That the playground equipment in a Tarpon Springs public housing complex was rusted, improperly maintained and perched on a field of broken glass was outrageous enough. Now comes information that the chipped, worn paint on the equipment contained lead, which in sufficient amounts can harm young children. Clearly, this problem has existed for years. Equally disturbing is that when the playground's unsafe condition was brought to the Housing Authority's attention last month, it was denied.
The best interests of both the residents of public housing and the taxpayers who fund public housing are served when a safe environment and careful oversight are provided. Both were lacking in this case. And if this small playground in the Mango Circle public housing complex was allowed to fall into such a state, what else is being ignored that is harmful or improper?
The playground wasn't just ignored, its condition actually was defended by Tarpon Springs Housing Authority executive director Pat Weber. After the St. Petersburg Times reported the conditions there, Weber said the playground equipment was "not unsafe," was checked "continuously" and was repaired immediately if a problem was discovered.
But here is what a nationally certified playground safety inspector wrote about the Mango Circle playground after inspecting it earlier this month: "a perfect example of a playground that has had no maintenance program or retrofitting;" "badly rusted and corroded;" "close to completely non-compliant to today's standard;" "broken glass and trash located all over site;" "totally non-compliant for fall heights and surfacing;" "it is obvious there are no inspections or maintenance conducted at this site."
And this: "There are traces of lead in the paint that is chipping, which is very hazardous to children and the environment."
After the inspector issued his scathing 11-page report, the board of directors of the Tarpon Springs Housing Authority held an emergency meeting. Within two days, the playground equipment had been demolished and hauled away, leaving only loose dirt and broken tree roots for the children of Mango Circle to play with for the last week.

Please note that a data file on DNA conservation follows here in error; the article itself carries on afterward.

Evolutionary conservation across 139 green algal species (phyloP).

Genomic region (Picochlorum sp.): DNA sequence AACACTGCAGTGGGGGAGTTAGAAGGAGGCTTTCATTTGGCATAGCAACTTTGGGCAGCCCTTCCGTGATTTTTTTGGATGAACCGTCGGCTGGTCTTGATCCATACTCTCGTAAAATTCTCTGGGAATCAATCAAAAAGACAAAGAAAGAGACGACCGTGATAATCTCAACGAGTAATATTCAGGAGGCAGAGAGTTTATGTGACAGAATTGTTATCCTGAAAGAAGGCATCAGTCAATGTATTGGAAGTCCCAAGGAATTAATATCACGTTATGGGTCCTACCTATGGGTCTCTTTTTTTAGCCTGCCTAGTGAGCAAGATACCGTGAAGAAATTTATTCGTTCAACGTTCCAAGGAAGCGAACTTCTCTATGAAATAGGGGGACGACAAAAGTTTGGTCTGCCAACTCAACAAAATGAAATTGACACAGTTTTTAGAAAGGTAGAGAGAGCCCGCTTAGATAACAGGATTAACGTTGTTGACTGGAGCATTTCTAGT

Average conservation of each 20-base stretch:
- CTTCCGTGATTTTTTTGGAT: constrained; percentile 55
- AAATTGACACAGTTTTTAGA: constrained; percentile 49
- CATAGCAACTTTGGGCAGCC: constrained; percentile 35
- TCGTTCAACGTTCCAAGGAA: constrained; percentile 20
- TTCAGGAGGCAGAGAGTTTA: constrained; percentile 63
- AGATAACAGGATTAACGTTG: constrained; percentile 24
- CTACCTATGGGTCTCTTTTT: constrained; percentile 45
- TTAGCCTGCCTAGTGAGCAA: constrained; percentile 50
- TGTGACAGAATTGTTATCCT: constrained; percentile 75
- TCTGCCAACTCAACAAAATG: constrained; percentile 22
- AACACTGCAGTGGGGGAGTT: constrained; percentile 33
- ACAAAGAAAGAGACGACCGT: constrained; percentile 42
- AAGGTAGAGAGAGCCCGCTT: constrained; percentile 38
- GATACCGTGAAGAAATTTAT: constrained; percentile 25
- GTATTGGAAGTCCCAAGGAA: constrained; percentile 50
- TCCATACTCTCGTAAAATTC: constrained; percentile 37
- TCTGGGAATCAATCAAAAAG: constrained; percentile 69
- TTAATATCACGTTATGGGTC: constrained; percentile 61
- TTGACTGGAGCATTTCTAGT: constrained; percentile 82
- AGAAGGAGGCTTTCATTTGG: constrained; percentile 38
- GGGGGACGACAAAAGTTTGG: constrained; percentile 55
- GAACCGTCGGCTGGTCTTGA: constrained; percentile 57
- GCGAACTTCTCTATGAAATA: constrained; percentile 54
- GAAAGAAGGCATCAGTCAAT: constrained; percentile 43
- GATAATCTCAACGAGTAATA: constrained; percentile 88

Better to have no playground than an unsafe one, but the problem of lead is not so easily eliminated. The U.S. Consumer Product Safety Commission has long been concerned about lead paint on public playground equipment. Paint chips and paint dust can get on children's hands and then into their mouths.
Because the lead content of old paint varies, it is difficult to determine how much a child would have to swallow to receive toxic levels of lead. However, too much lead can cause brain and nervous system damage, slow growth, and learning and behavior problems. And unless treatment is received, lead remains in the body and can accumulate over time. Children who also are exposed to lead paint in their homes are especially at risk.
While the safety commission indicates it is unlikely that a child would be harmed from just exposure to lead paint on their playground, that exposure would add to any other lead they absorbed in other settings. Housing Authority officials should ask the county Health Department whether Mango Circle children should be tested to determine the level of lead in their blood.
The Housing Authority has not been attentive enough to the safety of children at Mango Circle. That is an error that must be corrected going forward.